“Our research found that 93 per cent of IT decision-makers have found unknown computing devices such as laptops within their IT environment, and 71 per cent of global CIOs discover new computing devices on a weekly basis,” continues Mr Hodson. 

“This lack of visibility has been exacerbated during the pandemic, as many organisations have allowed employees to connect their personal devices (BYOD) into the corporate network. This sudden rise of unknown devices presents an increased risk as a single missed computing device could be a compliance violation waiting to happen.

“The first step to compliance must be gaining real-time visibility of all computing devices to improve IT hygiene, effective risk management, and regulatory compliance.”

The Information Commissioner’s Office (ICO) has scooped up an estimated £315 million in fines from UK businesses through GDPR, including more than £99 million and £183 million for data breaches of Marriott International and British Airways respectively. The ICO has handed all the money to HM Treasury’s Consolidated Fund, which is used to “pay for vital public services like the National Health Service, policing and education”, a Treasury spokesman told MillGens.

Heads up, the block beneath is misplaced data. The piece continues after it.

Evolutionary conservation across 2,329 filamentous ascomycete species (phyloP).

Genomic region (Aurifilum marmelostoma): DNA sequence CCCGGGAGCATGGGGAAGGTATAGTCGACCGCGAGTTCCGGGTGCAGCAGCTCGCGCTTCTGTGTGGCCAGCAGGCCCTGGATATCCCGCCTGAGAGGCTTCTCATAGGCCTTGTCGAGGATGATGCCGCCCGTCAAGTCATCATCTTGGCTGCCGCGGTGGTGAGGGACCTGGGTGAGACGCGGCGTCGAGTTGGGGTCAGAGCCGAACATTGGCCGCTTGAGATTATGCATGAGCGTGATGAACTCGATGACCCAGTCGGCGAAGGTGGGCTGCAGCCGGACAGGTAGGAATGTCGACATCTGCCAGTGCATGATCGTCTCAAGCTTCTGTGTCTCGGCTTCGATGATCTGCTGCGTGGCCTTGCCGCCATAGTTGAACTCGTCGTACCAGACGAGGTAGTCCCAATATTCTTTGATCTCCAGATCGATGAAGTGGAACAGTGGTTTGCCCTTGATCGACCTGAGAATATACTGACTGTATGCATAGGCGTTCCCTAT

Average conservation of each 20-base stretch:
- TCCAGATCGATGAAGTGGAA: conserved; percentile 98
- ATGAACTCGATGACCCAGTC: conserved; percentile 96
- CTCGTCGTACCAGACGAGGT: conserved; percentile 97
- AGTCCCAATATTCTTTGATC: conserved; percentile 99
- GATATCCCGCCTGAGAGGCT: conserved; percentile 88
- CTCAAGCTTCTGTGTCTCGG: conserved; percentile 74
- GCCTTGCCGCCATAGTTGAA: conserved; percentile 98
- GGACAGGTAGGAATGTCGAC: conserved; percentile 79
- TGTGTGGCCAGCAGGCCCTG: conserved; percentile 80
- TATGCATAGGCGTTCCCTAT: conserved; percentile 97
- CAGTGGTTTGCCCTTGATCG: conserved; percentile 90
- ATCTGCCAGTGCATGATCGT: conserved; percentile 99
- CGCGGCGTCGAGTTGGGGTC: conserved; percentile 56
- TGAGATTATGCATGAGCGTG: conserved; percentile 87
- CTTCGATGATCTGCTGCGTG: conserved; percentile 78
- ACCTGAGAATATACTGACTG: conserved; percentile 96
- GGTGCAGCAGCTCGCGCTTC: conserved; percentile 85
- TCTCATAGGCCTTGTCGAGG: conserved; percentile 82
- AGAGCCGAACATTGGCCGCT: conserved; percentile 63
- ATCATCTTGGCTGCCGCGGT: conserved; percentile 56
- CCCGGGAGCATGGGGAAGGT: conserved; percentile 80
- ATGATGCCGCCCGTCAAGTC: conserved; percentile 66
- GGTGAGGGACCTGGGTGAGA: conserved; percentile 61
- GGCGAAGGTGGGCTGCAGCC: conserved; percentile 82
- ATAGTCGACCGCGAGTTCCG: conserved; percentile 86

An ICO spokesperson added: “Good information handling makes good business sense. It enhances a business’s reputation, increases customer and employee confidence, and by making sure personal information is accurate, relevant and safe, saves both time and money.

“Under data protection law organisations have the obligation to keep personal data secure, whether in electronic or paper format, and to report serious security breaches to the ICO within 72 hours.